[Ed Note: Michael Jorrin, who I like to call “Doc Gumshoe”, is a longtime medical writer (not a doctor) who shares his thoughts with us from time to time, generally on non-financial topics in health and medicine (as today, though, he sometimes mentions a couple publicly traded companies). His words and opinions are his own. You can see his past articles here.]
The word “perspectives” can be a bit contradictory. The reader, an astute denizen of Gumshoeland, can already tell that what this post will feature is my own point of view on a large and diverse bundle of complex issues. But perspective also means that the subject matter that’s closest to the viewer looms largest in the picture. I have a small 17th century steel engraving with a religious subject taking up most of the foreground, but way in the background there is also a miniscule depiction – and I mean miniscule, less than an inch across – of a hunting party, including a couple of hunters, dogs, and deer. The hunters are not aware of what’s going on in the foreground; they’re busy with their own pursuits, which are important to them.
The same effect of perspective affects the time dimension – often the most recent events loom largest, but that doesn’t mean that they are the most significant. When that happens, we have to “put things in perspective” – meaning, trying to understand the likely long-term importance of the issues of the day.
So, first, here are some current issues and trends that loom large. Then, I’ll try to make adjustments, to account for the distortions of the perspective of the moment.
The primacy of technology, and what this implies for diagnosis and treatment
In my days as a film-maker, before I became a medical writer, I made a short documentary about the Mayo Clinic, and one of the things that they proudly demonstrated to me, and which amazed me utterly, was a blood analyzer that could produce upward of 40 test results from a single small blood sample in just a few minutes. I had taken organic chemistry in college, and I had a pretty good idea of what it took to carry out an analysis for even one single substance. What this machine could do, accurately and quickly, was many, many orders of magnitude greater than anything I had imagined.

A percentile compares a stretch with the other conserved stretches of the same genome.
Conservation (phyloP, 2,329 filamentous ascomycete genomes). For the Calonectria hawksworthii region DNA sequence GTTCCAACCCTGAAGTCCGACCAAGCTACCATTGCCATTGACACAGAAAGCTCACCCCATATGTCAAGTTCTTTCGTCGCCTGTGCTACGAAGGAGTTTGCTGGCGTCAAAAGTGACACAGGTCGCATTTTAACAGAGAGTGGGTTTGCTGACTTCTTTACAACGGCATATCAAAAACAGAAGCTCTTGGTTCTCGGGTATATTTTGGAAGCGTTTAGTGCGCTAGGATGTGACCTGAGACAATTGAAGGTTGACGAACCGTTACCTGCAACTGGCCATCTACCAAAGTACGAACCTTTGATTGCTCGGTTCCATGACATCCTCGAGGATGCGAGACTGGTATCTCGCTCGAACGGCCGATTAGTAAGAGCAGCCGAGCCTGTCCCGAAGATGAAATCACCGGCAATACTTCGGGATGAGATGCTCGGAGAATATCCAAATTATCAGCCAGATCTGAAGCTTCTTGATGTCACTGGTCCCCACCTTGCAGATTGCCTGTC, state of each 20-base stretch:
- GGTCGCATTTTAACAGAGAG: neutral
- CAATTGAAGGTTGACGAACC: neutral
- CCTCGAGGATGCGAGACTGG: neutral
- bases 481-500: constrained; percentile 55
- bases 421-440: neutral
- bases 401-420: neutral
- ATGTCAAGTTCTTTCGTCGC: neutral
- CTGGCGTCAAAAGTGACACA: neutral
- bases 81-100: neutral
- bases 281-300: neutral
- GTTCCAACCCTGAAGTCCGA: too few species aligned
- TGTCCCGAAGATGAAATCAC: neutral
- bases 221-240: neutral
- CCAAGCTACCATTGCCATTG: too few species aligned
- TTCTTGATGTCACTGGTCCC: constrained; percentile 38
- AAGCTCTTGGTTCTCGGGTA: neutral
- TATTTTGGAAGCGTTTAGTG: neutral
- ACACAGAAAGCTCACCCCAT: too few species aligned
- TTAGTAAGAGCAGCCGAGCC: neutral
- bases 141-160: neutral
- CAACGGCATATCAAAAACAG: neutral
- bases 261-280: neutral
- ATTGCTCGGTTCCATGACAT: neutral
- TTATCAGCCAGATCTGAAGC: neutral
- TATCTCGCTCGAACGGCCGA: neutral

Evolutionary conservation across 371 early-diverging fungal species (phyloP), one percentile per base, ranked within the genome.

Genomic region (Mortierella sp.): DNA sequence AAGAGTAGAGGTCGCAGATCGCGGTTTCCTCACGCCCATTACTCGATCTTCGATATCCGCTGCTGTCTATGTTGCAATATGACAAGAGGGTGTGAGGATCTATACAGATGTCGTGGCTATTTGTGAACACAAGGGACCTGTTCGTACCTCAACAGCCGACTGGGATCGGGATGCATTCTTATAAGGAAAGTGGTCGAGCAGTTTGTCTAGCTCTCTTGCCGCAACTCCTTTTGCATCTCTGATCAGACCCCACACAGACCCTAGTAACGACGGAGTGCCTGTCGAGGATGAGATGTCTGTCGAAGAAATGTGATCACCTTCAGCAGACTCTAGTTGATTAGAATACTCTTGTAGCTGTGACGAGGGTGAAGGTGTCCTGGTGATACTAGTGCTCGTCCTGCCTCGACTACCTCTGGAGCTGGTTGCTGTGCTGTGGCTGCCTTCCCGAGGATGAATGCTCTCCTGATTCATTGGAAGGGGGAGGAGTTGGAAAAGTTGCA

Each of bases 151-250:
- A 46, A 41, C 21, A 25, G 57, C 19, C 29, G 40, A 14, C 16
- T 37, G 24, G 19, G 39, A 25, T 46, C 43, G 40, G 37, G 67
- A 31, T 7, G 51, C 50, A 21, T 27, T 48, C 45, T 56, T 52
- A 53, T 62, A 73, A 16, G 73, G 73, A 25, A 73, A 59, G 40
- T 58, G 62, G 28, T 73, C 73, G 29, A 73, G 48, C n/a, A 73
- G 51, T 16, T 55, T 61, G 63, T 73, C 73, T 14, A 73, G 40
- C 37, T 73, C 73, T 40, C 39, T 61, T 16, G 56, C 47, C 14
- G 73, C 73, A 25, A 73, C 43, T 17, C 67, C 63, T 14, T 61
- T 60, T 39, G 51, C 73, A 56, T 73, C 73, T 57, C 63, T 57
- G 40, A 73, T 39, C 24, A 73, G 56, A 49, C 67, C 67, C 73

But that kind of thing is now routine. Consider this: a person with diabetes can now have an implanted device that releases either insulin or glucagon as needed, depending on the levels of these two agents, which are monitored in real time. Insulin is needed for the metabolism of glucose in the bloodstream, and glucagon is the agent that tells the liver to convert stored glycogen into glucose, so this device keeps the diabetic individual’s glucose level in balance, avoiding both hyperglycemic (too much glucose) and hypoglycemic (insufficient glucose) episodes. The whole thing is monitored by a smart phone, which does the calculations and sends instructions back to the device. (Note, this device is not yet in wide use – diabetics are still monitoring their blood glucose with needle sticks.)
To put that device in perspective, my father was a type 2 diabetic, diagnosed in his 40s, and totally adherent to treatment. He relied on injected insulin, that being before the oral agents had been developed. The only way he could monitor his disease state was by means of urine tests – a little test strip, like litmus paper, dipped into a test-tube of urine. He then compared the color of the test strip with a reference, which told him whether he was “clear” – good news! – or whether there was sugar in his urine, the levels being one through four-plus, four-plus being decidedly bad news. But he also had to be on the alert for hypoglycemic spells, which could lead to dizziness, or even to severe reactions. To ward these off, he carried sugar-cubes with him at all times. He only had actual blood glucose tests when he saw his doctor (who was our excellent, caring, family doctor and good friend) once every few months. That was the norm. Just consider the change!
Therapeutic drug monitoring
The implanted device that I described, which at the same time monitors blood glucose and delivers the quantities of either insulin or glucagon needed to maintain blood glucose at optimum levels, is a form of therapeutic drug monitoring.